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Business Impact

Going After Mom and Pop

Overly broad e-commerce patents threaten small businesses.

If you want a good example of what’s wrong with the U.S. patent system, just talk to Tim Beere and Cathy Brand-Beere of Fort Wayne, IN. This couple owns the quintessential mom-and-pop operation-DeBrand Fine Chocolates. The 15-year-old confectionery has three Indiana stores, and it also does a good deal of mail-order business over its Web site. Now, through no fault of their own, the Beeres are entangled in a disgraceful and costly patent fight that threatens to sour their otherwise sweet business success.

As Tim Beere recounts the bitter tale, one day last fall a local officer knocked on the door and served the couple with an unexpected lawsuit. The lawsuit, filed by a company the Beeres had never heard of, claimed that the Beeres’ online chocolate business infringed two of its patents and demanded a $5,000 licensing fee if DeBrand Fine Chocolates wanted to continue selling products online. Beere says, “At first we thought it must be a practical joke.”

But it’s no joke. DeBrand Fine Chocolates is one of 50 unsuspecting small businesses, which in just the last few months have been sued by a San Diego outfit known as PanIP-short for Pangea Intellectual Properties. PanIP is a no-employees paper tiger of a company-technically, a limited-liability corporation-formed by self-proclaimed inventor Lawrence Lockwood to capitalize on several e-commerce patents he holds. With five rounds of lawsuits under way, PanIP finds and sues 10 to 12 additional businesses every month.

This story is part of our March 2003 Issue
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Lockwood’s scheme has been diabolically simple. First, he garnered a couple of absurdly broad patents. Judging by the thousands of tangled and overlapping e-commerce patents that have been handed out in recent years, such patents are easy to come by. Next, he hired a tenacious lawyer, formed a company, and began filing lawsuits. Now, he picks his quarry carefully. Lockwood’s attorney, Kathleen Walker, says her client merely wants recompense for the 20 years he has spent inventing. Ultimately, Walker says, Lockwood plans to sue “any and all infringers,” a group that she admits could include just about anyone doing business on the Internet.

But there is little question about the kinds of companies PanIP has gone after. The lawsuits target small, successful, independent enterprises that do business on the Internet and are located far from urban corridors of power. DeBrand Fine Chocolates is a perfect victim. So is Delasco Dermatologic Lab and Supply, a skin care products company with fewer than 100 employees, in Council Bluffs, IA. Ditto for Can-Do National Tape in Nashville, TN; River City Meat Company in Kansas City, MO; and, in the latest round of PanIP lawsuits, Double “H” Western Wear in Salem, OR.

Did Lawrence Lockwood invent e-commerce? Hardly. Nonetheless, he is the rightful owner of exclusive rights to two e-commerce concepts: U.S. Patent 5,576,951, issued in 1996, covers an “automated sales and services system,” and U.S. Patent 6,289,319 was granted in 2001 for an “automatic business and financial transaction-processing system.” A close look at these patents suggests any number of strategies a competent patent lawyer could use to challenge Lockwood’s payment demands. The latter patent, for example, despite its very broad language, explicitly claims rights to a system meant for filing loan applications online-a far cry from the purported infringements of the PanIP defendants.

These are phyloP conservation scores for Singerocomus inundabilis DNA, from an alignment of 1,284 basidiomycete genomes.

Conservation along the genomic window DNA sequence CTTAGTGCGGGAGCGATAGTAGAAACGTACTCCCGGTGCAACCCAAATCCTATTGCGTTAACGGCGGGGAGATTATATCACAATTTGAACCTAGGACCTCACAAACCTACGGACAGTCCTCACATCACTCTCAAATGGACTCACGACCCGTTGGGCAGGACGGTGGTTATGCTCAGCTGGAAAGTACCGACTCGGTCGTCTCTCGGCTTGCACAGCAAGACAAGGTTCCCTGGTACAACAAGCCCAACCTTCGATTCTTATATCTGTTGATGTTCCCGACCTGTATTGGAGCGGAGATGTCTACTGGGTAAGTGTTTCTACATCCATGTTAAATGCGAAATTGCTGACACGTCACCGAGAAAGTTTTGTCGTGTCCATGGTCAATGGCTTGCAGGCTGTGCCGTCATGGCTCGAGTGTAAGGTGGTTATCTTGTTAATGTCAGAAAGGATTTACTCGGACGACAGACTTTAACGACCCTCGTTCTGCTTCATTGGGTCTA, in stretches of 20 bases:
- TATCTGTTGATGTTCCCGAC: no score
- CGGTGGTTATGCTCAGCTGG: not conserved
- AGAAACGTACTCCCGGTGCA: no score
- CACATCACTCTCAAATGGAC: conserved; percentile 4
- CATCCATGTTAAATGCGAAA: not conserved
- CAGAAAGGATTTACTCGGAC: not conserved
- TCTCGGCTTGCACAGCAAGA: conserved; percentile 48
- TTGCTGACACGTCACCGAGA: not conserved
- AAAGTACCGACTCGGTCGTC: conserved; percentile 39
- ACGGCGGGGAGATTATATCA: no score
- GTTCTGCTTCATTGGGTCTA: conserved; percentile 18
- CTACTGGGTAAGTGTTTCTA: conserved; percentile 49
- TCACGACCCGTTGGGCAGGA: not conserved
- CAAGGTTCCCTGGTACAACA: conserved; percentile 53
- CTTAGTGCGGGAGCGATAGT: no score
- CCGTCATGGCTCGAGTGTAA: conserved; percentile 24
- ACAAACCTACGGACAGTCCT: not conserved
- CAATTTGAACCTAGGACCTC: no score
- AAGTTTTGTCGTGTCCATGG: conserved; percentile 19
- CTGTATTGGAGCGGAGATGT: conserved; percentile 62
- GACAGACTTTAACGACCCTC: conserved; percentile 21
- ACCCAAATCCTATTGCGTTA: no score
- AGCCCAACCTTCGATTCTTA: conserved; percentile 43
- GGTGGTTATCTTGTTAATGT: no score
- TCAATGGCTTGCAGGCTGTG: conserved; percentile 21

But here’s the rub: according to the American Intellectual Property Law Association, the average patent case that goes to trial costs defendants more than $1.5 million. Meanwhile, getting the U.S. Patent Office to reexamine even one of its more obvious mistakes is time-consuming and costly. Unfortunately-and this is really disgraceful-because they have little recourse, small companies such as DeBrand Fine Chocolates have considerable incentive to pony up the royalties. Two-thirds of the companies PanIP has sued to date have agreed to its royalty terms, says attorney Walker. Despite this grim reality, there is heartening news. Some 15 of the companies PanIP has targeted-including DeBrand Fine Chocolates-have decided to fight. They have banded together and started a legal-defense fund. “It has taken a lot of late nights,” Tim Beere says.

PanIP’s request of $5,000 from DeBrand Fine Chocolates is less than the $30,000 PanIP sought from earlier defendants. Nonetheless, PanIP continues to file lawsuits, and Walker says her client is ready to fight “all the way through the courts to uphold our patents if we have to.” It seems all but certain that many similar lawsuits are in the offing. And don’t look to Congress for a remedy; there is no thoughtful legislation on the docket to redress the kind of problem the Beeres and other small-business owners face. It helps that in areas such as gene patenting, the U.S. Patent and Trademark Office has made the requirements slightly more stringent, but even that will do nothing to defuse the thousands of overly broad e-commerce patents already strewn about like ticking time bombs.

It’s up to the courts to put the brakes on baseless lawsuits and prevent misuse of overly broad patents. And that is why I urge every reader to visit the PanIP defendants’ Web site and learn more about their legal counterattack. The defendants’ Web address might make you chuckle, but it should give you pause: www.youmaybenext.com.

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